- Little is known regarding Chelodesmidae species and their association with caves
- The species richness in caves represents 3% of the 800 described in the family
- The majority of the species do not display adaptations to a subterranean lifestyle
- The five troglobitic taxa indicated in this study may represent relictual lineages
- Efforts are needed to bridge the gap between the true Chelodesmidae diversity in caves
Chelodesmidae is one of the most species rich families within the Myriapoda. However, little is known regarding their association with caves. We provide a list of all Chelodesmidae taxa reported from caves, map their worldwide distribution, and discuss the troglomorphic features of the group. A total of 25 species and subspecies from 20 genera and 2 subfamilies have been recorded from 59 caves and cave systems in 11 countries. These numbers represent a surprisingly modest proportion (~3%) of the approximately 800 described species in the family. Records of cave-dwelling chelodesmids appear to be geographically biased with most taxa reported from the Neotropics, likely due to the greater diversity of the group in the region. The lack of published records from the Afrotropics can undoubtedly be attributed to low sampling efforts. In addition, many studies focusing on cave invertebrates, especially in the tropics, often fail to identify chelodesmid taxa to the species level, thus precluding their inclusion on checklists. The majority of the Chelodesmidae reported from caves do not display obvious adaptations to a subterranean lifestyle and are not troglomorphic. The five troglobitic taxa indicated in this study may represent relictual lineages suggesting that few, if any, radiations of chelodesmids within caves have occurred in the past. Increased efforts are needed to bridge the gap between our current understanding and the true diversity of the group in these fragile and threatened habitats, which is necessary to allow policy makers to prioritize appropriate and effective conservation efforts, including the protection of environments severely impacted by human activities.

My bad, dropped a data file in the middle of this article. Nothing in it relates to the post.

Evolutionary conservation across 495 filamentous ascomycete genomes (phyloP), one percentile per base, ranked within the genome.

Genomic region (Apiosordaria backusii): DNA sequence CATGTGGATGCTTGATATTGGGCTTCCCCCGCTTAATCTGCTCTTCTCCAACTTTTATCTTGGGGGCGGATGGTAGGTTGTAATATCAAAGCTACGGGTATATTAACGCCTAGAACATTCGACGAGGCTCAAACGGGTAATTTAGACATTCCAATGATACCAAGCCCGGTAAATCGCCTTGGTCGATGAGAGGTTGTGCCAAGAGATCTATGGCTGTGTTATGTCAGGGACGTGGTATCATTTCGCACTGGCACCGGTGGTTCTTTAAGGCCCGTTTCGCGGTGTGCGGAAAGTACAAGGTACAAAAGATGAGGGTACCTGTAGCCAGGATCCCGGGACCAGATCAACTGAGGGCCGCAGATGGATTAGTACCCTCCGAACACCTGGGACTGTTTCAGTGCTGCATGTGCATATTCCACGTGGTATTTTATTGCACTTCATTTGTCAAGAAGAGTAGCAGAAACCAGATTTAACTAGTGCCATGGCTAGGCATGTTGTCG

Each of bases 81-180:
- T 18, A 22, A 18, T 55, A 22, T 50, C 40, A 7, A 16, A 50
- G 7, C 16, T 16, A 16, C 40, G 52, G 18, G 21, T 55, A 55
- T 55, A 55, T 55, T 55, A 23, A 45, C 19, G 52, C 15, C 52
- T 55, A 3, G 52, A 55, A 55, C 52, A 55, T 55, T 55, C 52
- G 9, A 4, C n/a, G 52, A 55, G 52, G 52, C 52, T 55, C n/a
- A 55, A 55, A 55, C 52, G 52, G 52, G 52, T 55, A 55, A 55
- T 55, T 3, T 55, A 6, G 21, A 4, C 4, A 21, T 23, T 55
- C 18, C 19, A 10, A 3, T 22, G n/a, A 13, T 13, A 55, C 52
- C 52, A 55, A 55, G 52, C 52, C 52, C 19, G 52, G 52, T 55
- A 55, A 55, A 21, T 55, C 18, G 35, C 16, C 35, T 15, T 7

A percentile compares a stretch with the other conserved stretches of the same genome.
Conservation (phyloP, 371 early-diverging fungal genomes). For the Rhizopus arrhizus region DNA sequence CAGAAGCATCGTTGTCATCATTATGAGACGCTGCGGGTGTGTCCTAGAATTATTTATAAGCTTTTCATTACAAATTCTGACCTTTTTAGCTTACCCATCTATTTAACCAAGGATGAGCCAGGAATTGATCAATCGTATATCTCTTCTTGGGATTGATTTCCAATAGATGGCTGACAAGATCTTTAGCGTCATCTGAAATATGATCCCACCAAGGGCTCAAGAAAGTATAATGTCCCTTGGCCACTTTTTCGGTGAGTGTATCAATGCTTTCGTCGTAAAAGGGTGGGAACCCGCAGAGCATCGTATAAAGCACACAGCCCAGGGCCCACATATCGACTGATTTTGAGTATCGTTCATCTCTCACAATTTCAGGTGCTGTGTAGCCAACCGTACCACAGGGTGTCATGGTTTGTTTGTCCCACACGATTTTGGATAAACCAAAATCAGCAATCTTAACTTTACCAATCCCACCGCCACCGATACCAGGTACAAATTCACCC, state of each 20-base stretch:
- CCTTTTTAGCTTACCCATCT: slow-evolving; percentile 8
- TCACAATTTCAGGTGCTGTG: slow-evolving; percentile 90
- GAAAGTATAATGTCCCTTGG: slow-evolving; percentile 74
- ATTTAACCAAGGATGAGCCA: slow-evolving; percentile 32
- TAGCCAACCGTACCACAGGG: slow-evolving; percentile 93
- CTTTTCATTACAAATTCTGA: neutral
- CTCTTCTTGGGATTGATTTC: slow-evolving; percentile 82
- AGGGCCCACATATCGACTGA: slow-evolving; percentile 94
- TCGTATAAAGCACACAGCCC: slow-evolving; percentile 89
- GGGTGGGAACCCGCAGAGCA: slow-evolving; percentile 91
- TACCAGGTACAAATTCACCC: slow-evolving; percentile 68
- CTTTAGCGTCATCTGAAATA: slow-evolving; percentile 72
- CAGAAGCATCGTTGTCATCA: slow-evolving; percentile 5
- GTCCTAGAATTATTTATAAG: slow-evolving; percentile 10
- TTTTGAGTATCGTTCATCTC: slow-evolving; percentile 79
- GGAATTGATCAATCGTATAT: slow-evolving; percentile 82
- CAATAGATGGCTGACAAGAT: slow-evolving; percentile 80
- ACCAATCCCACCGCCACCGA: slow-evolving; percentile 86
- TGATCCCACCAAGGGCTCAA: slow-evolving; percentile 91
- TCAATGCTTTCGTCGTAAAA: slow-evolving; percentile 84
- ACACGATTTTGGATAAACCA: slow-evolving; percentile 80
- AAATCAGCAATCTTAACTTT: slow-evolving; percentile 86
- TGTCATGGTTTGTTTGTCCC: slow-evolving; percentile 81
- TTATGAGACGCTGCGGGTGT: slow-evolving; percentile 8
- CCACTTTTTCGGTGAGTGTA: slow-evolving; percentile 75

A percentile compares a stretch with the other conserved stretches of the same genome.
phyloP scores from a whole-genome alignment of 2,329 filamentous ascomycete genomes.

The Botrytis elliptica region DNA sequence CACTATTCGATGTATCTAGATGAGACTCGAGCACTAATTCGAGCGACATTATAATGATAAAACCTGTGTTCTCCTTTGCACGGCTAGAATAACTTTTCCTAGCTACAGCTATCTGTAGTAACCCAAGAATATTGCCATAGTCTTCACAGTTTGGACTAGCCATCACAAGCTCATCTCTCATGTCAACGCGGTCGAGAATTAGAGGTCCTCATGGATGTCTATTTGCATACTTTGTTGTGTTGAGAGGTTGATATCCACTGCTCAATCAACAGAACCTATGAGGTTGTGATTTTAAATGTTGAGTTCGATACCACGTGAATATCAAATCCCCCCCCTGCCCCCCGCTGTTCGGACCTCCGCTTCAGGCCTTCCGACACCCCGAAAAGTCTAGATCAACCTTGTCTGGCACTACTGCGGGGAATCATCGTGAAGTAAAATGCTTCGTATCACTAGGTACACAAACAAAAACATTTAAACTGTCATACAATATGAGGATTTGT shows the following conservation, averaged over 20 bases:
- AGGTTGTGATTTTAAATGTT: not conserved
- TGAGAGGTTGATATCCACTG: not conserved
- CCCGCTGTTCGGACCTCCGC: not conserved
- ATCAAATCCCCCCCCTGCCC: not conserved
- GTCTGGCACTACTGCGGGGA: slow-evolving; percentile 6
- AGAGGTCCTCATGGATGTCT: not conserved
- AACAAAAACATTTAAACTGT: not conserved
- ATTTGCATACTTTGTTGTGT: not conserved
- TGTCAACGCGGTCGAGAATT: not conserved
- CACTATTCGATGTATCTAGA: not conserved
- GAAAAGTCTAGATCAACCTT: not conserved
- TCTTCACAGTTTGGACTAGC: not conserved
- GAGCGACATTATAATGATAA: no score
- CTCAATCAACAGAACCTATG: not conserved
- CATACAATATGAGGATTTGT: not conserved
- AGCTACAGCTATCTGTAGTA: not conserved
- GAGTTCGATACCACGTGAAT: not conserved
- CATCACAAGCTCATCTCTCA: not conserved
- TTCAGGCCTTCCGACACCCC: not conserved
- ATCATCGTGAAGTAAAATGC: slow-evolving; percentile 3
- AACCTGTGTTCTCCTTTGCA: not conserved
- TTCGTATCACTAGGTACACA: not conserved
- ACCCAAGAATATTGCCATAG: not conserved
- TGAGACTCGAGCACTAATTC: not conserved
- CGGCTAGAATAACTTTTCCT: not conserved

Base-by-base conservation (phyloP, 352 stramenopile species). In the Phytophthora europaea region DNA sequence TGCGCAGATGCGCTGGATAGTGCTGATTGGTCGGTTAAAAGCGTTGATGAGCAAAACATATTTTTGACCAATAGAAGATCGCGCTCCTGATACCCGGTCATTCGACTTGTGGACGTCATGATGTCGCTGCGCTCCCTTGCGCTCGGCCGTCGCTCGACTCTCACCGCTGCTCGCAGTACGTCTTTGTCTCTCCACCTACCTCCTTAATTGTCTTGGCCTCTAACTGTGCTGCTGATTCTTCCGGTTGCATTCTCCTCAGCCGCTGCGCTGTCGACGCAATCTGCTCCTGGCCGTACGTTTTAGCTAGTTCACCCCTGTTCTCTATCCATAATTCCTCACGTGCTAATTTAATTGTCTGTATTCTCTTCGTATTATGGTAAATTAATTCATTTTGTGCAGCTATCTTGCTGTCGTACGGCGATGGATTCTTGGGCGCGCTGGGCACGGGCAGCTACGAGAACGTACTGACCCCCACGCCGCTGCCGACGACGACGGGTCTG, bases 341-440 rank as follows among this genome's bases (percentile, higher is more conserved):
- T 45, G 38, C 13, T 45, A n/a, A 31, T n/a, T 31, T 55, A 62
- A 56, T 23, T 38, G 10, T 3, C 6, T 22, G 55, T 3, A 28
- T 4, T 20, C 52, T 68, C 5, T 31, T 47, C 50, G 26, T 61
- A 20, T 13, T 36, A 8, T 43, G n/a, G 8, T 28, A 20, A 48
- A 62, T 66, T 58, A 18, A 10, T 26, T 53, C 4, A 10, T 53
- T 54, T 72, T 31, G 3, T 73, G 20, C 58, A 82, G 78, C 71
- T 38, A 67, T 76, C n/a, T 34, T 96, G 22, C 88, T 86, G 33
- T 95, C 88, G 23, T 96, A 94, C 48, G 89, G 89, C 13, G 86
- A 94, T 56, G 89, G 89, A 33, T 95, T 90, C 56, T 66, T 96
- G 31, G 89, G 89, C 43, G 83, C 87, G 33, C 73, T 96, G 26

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Bouzan, R.S., Means, J.C., Ivanov, K., Ferreira, R.L., Brescovit, A.D., Moretti Iniesta, L.F., 2022. Worldwide distribution of cave-dwelling Chelodesmidae (Diplopoda, Polydesmida). International Journal of Speleology, 51(3), 235-248. https://doi.org/10.5038/1827-806X.51.3.2448